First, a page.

Savage’s writing flickers constantly between this kind of clarified straight-talking and insouciant, fragmented poetry. On the churning “Elvis in the Army”, he paints New York as a place of seaminess and failure. “Where do I go after one dozen laps / Around the sun in this town with the people it traps? / Riches and roaches come and go with ease”. There’s a sense of cynical triumph as he compares himself to “Joyce in Trieste” and notes his “heart’s disavowal / Of the suffering myth”. Set to a post-punk stomp that teeters on the edge of rockabilly, he makes leaving the city and its artistic rat-race sound like a narrow escape from a bar fight.

“Elvis in the Army” is sweeping but structurally taut, surgical in its dissection of a certain way of life. By contrast, “David’s Dead” – its title referring, I assume, to “the drunk fool on my stoop” who Savage sings of on the former track – is looser, more personal, but also a little sloppier: a word I wouldn’t ordinarily associate with Savage’s work.

It’s the kind of anti-gentrification screed that’s extraordinarily hard to pull off, and he almost gets there. After touching on the hokey tropes that usually populate these tracks – “Used to be a corner with a mural of folks / That you would see walking around / Used to be a shop where a guy could fix / Anything that had broke down” – Savage positions himself as the sole figure in this tableau who will exist after the corner shops are supplanted by high-rises, implicating himself as a gentrifying element. “You can see a stranger asking me for a buck / And you can see me saying ‘sure’,” he sings, “Because I just got the word that David’s dead / You won’t see him ask me anymore.”

It’s a functional but clumsy song, an unusual oddity on an otherwise remarkably elegant record. Savage has an amazing way with simile and metaphor; his talent lies in turns of phrase that are oblique but make innate poetic sense. Across Several Songs about Fire he nests images like a bartender walking around and stacking used pint glasses, adding more and more until the whole structure threatens to wobble and collapse. Take this verse at the beginning of “Thanksgiving Prayer”:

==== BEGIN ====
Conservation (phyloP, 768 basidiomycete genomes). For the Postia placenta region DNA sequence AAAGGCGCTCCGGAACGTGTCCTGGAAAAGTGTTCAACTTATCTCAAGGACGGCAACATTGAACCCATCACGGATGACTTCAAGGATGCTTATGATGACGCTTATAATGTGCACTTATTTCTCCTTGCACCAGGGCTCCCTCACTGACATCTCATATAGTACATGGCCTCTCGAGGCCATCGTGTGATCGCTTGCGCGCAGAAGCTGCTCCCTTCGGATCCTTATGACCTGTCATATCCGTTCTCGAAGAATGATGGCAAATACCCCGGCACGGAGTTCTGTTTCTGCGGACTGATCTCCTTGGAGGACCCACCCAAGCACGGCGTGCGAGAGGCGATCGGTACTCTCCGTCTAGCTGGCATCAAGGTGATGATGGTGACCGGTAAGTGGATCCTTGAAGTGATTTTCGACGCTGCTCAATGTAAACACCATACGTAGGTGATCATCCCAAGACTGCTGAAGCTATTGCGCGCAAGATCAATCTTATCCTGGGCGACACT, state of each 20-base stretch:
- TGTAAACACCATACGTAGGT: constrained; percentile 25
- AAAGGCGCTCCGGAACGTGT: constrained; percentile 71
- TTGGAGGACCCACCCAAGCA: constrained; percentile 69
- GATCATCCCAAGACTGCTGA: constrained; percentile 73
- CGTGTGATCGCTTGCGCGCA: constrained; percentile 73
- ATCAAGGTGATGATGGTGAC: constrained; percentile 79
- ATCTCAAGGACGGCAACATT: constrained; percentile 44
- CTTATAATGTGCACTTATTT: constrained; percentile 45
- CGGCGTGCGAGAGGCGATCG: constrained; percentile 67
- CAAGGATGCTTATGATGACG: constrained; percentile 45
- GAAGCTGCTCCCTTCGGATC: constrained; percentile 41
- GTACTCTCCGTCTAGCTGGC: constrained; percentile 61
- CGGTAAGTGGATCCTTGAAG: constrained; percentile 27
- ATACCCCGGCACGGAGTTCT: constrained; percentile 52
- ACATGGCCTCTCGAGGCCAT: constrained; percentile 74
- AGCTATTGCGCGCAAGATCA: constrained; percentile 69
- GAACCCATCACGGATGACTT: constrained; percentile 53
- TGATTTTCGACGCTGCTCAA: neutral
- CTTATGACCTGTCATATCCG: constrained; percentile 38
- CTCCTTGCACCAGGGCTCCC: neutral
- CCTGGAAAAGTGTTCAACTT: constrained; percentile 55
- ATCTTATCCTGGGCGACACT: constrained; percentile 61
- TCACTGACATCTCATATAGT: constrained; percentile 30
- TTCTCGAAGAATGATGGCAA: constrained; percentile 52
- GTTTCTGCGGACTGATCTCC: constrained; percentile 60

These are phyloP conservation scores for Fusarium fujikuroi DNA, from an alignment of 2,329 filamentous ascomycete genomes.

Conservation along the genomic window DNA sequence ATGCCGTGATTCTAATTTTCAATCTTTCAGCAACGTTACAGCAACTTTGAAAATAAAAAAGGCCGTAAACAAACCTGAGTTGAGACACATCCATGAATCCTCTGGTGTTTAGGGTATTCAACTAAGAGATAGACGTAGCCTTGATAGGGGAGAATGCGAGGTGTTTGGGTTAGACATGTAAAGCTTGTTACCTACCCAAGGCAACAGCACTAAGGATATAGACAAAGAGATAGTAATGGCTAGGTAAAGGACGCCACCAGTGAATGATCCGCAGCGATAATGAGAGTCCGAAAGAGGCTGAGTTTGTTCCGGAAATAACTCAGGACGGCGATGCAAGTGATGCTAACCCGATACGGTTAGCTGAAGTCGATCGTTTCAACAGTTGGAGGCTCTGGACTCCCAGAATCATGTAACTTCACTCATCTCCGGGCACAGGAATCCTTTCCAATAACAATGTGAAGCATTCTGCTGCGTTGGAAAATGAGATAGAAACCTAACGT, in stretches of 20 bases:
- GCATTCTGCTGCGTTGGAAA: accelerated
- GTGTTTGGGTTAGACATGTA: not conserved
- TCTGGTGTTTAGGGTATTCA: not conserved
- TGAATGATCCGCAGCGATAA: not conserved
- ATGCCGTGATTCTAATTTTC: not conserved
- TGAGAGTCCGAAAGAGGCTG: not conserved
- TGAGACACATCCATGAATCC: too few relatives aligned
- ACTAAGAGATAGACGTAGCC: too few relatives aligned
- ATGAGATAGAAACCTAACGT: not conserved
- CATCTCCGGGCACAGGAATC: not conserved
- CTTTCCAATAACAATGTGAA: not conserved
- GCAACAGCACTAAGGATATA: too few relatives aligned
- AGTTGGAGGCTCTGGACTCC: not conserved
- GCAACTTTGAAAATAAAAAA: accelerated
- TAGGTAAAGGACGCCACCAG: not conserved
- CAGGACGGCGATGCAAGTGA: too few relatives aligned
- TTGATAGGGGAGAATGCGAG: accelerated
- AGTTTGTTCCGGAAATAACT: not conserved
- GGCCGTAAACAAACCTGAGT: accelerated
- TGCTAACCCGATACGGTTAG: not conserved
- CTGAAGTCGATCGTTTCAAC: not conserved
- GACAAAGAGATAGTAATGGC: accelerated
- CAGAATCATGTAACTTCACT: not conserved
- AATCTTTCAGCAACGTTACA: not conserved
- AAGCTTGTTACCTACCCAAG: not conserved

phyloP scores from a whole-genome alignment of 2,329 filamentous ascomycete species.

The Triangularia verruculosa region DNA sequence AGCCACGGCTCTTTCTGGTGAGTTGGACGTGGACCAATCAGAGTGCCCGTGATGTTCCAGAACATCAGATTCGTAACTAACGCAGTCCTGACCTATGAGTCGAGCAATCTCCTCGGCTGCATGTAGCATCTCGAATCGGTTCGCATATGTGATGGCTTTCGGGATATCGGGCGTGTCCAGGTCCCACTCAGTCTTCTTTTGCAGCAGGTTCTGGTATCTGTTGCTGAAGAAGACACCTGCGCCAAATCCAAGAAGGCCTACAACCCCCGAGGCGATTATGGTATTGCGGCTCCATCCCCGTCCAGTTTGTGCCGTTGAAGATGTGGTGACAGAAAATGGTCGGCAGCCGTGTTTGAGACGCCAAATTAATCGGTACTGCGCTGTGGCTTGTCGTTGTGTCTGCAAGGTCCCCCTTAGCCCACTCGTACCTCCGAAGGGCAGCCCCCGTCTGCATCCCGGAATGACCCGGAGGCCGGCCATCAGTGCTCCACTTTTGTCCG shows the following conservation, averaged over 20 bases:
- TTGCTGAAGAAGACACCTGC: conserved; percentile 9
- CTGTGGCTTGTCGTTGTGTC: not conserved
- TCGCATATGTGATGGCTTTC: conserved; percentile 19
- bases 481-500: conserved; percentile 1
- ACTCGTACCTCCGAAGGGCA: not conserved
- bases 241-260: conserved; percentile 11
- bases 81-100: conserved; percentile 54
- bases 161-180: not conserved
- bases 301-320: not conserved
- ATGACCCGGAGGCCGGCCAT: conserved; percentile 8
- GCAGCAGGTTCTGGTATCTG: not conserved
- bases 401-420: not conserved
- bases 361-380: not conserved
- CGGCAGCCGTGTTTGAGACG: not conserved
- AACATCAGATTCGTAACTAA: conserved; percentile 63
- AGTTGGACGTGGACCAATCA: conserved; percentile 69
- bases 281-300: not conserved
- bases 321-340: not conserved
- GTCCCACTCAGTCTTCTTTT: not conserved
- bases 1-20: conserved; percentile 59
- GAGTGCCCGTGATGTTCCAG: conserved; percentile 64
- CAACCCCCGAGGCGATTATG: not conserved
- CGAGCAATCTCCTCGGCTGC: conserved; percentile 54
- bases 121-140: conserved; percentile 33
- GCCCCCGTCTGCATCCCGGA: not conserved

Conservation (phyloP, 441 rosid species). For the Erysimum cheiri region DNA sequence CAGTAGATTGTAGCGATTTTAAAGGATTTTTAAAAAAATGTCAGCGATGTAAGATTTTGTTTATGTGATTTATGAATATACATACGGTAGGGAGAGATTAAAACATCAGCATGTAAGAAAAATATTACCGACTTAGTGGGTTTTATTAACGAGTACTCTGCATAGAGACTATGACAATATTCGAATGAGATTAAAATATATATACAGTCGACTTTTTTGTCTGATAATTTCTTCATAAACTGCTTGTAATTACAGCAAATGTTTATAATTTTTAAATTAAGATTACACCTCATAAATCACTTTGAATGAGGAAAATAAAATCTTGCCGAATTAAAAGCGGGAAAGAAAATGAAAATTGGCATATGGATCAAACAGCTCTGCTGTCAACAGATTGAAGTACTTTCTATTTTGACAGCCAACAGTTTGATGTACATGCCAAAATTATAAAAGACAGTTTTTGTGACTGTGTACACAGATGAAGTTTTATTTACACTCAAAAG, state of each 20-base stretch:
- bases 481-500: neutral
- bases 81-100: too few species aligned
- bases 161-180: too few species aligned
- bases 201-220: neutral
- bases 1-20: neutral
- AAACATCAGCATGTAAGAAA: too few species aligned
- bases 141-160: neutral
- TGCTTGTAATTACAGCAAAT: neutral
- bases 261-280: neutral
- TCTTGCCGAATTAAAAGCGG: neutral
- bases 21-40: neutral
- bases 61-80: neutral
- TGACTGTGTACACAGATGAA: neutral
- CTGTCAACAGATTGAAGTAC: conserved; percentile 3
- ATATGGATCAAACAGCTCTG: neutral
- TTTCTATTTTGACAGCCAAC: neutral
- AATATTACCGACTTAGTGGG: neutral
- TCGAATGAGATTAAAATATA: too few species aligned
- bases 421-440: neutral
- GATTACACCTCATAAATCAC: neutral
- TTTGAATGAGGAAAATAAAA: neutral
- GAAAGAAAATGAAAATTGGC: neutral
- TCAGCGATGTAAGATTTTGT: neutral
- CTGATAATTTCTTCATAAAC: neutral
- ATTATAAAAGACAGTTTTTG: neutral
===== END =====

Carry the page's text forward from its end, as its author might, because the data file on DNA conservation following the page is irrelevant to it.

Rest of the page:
My money melts like sugar in the shower when I don’t sing

Like a broken mockingbird that’s put in pawn

And traded in for diamond jewelry

That shines but only briefly in the golden heart of fall

Where the afternoons wane quickly and your breath

Floats in the final beams of evening


The whole thing is like an optical illusion, a cascade of images that don’t seem connected at first glance. Threading them together reveals a kind of summation of what Savage is trying to achieve on “Thanksgiving Prayer” and Several Songs about Fire in general – a transmutation of art-making from something inherently mercantile into something essential and metaphysical.

Savage’s voice is so totally indelicate that it makes moments like these feel jolting. It’s a quality he shares with songwriters such as Bill Callahan and David Berman, balladeers whose rough-hewn voices are perfect for delivering delicate, heartbreaking missives. It’s a trick he pulls over and over on Several Songs about Fire and it never loses its surprising charm. On “Le Grand Balloon” he describes a depressive period as “a dark stretch on the road that connects my spirit to my spine” and sings of smiling “like teenagers when they’ve found a song they can’t quit singing after they get high”. To write a song is, he tells us, to “drag myself by my own jaws toward a feeling”.

Savage’s songs are wordy and sometimes dense but they almost never feel convoluted or overwrought. He’s rarely let himself play with language as much as on Several Songs about Fire and it means that most songs here feel like miniature marvels, crammed with droll details that bloom into fantastical, starry-eyed images. By “Out of Focus”, the album’s final song, the more existential questions of Several Songs about Fire have mostly slipped from view. It’s a generous, magnanimous break-up song: “All my time’s been yours till now and it’s up / So we’re both feeling down,” he sings. “Maybe in the next life, if we’re lucky.” Compared with the clinical sadness of “Hurtin’ or Healed”, it’s warm and dewy – and with that deft shift of mood, provides its own kind of answer.


FESTIVAL Melbourne Fringe

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This article was first published in the print edition of The Saturday Paper on September 30, 2023 as "Slow burning".